Bobby tried hard to keep his courage, and sought to cheer his friend. The whole body of the river seemed to be pouring in upon them, its riotous spray dashing in their faces and wetting them through and through. He looked anxiously at the cove entrance to see if the obstruction was gone or moving, but could distinguish nothing. Doubtless much water was getting out, but not enough to count, and Bobby was conscious of the irony of this fiendish act of nature. To tear an opening for a river and to use the very material wrenched out of that opening to make a dam to wall it up again—here was the blind, heartless ingenuity of nature shown with a vengeance. In this crazy, contradictory act she would blot out two human lives. Surely the science which aims to circumvent and throttle her is the science of warfare, and engineers are strategists and heroes, after all.

If this thought came to Bobby it was only in a crude, chaotic way, for he knew that their one faint hope lay in immediate action.

“Feel for the rope,” he shouted. “It isn’t washed away, is it?”

“Here it is,” Worrie answered in a strange voice.

“If you hear a crash,” said Bobby, “edge out into the water; if you’re under a falling tree it’s better to be in the water than on land. Try not to get beyond your depth, and if anything falls on you or near you, hang on to it. It’ll be fifteen or twenty minutes before the water’s high enough to cover us, and we can work till it’s up to our waists, I guess. The principal danger is from the trees. All the land up there is eroded, I suppose.”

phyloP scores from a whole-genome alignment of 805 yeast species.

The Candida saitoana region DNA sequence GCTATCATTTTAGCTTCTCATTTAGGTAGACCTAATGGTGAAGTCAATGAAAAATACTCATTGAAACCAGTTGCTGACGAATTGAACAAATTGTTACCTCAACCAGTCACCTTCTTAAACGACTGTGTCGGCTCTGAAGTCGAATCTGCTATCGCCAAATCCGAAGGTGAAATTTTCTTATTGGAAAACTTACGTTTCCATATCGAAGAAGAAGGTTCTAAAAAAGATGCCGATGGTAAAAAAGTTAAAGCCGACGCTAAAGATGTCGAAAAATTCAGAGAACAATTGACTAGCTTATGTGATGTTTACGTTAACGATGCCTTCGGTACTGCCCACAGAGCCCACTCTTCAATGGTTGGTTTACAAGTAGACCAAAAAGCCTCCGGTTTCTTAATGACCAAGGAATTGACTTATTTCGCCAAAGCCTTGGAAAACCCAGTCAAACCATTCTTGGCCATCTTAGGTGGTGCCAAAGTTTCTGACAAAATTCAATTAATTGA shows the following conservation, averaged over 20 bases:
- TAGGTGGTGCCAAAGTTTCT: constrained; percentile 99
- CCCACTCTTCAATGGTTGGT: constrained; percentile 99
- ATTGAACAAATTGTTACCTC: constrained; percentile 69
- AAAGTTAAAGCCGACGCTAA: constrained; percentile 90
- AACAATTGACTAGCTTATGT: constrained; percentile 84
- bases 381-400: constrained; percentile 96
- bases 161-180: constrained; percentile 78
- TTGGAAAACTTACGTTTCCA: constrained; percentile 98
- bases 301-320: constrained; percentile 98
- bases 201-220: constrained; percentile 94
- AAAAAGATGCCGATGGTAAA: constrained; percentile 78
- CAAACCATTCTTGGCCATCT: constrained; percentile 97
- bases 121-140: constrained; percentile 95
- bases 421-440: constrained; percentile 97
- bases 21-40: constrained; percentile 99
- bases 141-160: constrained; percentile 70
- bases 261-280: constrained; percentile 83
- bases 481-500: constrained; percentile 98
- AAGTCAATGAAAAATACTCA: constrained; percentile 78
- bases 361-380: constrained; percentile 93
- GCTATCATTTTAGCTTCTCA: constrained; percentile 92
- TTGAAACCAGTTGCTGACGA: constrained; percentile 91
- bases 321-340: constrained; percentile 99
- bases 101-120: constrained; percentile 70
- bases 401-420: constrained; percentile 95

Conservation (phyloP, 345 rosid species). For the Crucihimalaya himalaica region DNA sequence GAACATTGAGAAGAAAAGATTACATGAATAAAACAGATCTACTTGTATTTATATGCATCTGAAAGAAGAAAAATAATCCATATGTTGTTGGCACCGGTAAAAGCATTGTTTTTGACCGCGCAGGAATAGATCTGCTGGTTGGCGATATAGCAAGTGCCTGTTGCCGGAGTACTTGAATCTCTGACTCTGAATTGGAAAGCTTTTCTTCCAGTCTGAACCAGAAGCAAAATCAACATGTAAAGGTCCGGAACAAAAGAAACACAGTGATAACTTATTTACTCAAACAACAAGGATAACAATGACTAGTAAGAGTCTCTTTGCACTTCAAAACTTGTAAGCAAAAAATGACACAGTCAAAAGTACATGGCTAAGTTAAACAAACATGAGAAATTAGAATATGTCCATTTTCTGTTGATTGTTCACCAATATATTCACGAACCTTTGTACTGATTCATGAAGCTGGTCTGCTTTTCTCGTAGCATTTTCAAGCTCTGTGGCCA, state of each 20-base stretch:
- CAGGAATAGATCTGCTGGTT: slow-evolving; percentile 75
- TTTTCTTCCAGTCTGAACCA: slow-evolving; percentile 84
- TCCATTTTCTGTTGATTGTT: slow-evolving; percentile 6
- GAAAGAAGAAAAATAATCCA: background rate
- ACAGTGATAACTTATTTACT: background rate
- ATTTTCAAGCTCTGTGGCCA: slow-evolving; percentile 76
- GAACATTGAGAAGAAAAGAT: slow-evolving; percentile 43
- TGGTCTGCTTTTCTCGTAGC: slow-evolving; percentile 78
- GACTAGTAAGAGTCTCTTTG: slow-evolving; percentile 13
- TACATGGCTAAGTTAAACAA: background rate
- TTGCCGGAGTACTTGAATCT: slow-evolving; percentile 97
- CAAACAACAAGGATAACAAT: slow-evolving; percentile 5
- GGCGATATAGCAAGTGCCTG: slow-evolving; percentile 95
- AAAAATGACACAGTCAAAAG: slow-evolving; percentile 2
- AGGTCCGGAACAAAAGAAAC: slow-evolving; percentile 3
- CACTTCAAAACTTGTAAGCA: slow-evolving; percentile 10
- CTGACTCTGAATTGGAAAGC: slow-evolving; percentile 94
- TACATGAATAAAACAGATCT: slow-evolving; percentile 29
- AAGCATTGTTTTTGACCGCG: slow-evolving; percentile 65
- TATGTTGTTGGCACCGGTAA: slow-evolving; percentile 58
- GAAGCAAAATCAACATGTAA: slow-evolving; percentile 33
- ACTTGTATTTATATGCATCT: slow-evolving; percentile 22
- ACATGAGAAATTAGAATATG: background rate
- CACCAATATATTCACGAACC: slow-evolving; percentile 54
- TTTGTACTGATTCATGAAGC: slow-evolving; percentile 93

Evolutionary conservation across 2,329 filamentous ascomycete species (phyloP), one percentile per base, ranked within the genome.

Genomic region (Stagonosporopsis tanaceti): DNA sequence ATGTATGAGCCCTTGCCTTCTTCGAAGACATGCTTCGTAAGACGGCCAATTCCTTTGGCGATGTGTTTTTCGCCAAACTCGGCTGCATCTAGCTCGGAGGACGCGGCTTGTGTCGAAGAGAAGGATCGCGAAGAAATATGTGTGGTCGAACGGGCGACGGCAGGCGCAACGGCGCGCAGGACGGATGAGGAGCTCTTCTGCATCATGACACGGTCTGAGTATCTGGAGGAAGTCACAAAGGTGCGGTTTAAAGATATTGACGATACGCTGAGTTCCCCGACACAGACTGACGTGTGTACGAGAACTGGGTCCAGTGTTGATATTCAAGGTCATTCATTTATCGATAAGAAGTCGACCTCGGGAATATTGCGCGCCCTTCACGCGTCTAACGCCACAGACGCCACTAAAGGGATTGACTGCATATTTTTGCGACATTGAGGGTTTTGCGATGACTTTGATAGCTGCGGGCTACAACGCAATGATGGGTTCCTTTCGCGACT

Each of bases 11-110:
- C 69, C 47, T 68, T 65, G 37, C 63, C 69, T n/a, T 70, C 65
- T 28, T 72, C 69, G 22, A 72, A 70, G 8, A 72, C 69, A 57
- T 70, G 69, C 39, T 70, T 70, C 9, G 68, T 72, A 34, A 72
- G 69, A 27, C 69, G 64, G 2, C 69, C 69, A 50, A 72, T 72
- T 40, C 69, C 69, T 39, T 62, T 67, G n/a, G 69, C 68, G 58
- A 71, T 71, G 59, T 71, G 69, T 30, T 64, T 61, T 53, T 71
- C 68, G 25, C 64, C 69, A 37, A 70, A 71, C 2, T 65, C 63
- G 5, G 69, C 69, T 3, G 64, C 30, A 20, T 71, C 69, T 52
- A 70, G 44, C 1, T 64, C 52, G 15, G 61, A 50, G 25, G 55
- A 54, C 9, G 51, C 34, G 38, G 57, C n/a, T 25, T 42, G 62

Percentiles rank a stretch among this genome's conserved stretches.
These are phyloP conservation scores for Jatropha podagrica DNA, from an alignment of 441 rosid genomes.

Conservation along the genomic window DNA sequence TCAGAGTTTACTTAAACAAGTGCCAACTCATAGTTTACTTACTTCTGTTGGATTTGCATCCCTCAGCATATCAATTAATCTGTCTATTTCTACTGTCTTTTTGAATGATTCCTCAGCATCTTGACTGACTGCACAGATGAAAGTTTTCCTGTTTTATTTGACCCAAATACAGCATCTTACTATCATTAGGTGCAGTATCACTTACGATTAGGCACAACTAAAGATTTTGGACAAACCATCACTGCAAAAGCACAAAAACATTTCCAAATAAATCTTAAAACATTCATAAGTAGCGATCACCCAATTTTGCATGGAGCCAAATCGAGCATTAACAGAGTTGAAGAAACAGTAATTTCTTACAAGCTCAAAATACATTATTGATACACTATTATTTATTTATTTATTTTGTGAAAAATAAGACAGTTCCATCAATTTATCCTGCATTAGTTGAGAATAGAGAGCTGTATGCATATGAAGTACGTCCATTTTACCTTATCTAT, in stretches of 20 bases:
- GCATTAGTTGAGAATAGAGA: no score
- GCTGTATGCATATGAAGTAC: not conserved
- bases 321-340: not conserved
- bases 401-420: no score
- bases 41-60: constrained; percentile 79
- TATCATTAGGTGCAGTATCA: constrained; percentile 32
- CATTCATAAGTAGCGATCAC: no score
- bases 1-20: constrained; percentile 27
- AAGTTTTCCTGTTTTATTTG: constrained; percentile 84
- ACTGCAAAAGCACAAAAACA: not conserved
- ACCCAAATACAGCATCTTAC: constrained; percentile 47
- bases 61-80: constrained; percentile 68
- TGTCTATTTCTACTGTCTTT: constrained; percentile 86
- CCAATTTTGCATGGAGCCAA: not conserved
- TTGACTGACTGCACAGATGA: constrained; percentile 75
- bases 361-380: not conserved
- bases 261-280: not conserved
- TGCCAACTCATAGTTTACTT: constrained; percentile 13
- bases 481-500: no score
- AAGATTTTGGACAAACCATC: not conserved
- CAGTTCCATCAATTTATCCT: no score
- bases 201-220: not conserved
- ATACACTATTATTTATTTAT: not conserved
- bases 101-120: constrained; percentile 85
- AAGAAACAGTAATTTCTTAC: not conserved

“I’m glad I’m with somebody that’s been in field-work,” said Worrie, weakly.

“I wish Red was here. Hand me one of those picks, quick.”

In a couple of seconds the rope was fast to the pick-ax handle.

“Is the rope good and fast?” Worrie asked.

“Scout bow-line.”

Outside of a bulldog there is nothing in the wide world like a scout bow-line knot.

Bracing himself as well as he could in the mushy, submerged ground, Bobby gathered all his strength and hurled the pick-ax up through the darkness. He heard it splash in the water and hauled it in.

“Throw it to the left of where the water’s falling,” said Worrie; “the bank will be more solid there and there are some trees standing.”

“I can’t see what I’m doing,” said Bobby; “that’s the trouble.”

Again he cast the pick up into the darkness, and again it came down without touching anything solid.

“It’s too heavy,” he said. “Hand me one of those survey rods.”

He tied the rope midway of the survey rod and cast it up, spear fashion. It came down, and he cast it up again. He was sure it had landed on the cliff, for he pulled it over slight obstructions, but nothing held to it. He had hoped that by jerking it he might bring it sideways to the rope and that it would lodge itself between the trees or rocks above.

Their predicament was becoming desperate. Worrie, almost unnerved with fear and suspense, held the rest of the rods lest they be carried away. He stood on the bags of cement to keep out of the water, which was almost up to Bobby’s knees.

“Don’t get rattled,” Bobby said to his companion. “We’ve got fifteen or twenty minutes—maybe more. Guess the trees that are standing now will stick it out.”

The roar of the wind above was deafening, although they did not feel its force so much where they were. Now and then they could distinguish black objects in the water, but these floated clear of the islet, carried over against the cove entrance by the force of the incoming water.

“Why don’t you throw a pick over into that stuff?” Worrie asked.

“I thought of that,” Bobby shouted, “but the water would carry us against it too fast; we’d get our brains crushed out. Don’t get scared. Here goes again. I wish Red was here.” It was curious how he kept thinking of Red.

This time the rod went well over the cliff, and when he pulled it dragged a little and then held fast; but when he tried his weight against the rope the rod broke.

“Give me three or four of those rods,” he shouted. “We’ll get out of this yet.”

He bound several of them together and hurled them, spear fashion, though not so easily as he had hurled the one. Again and again he threw, only to pull the rods back. He could not always tell whether they reached the summit of the cliff, for sometimes they came away without resistance, borne down in the furious volume of water.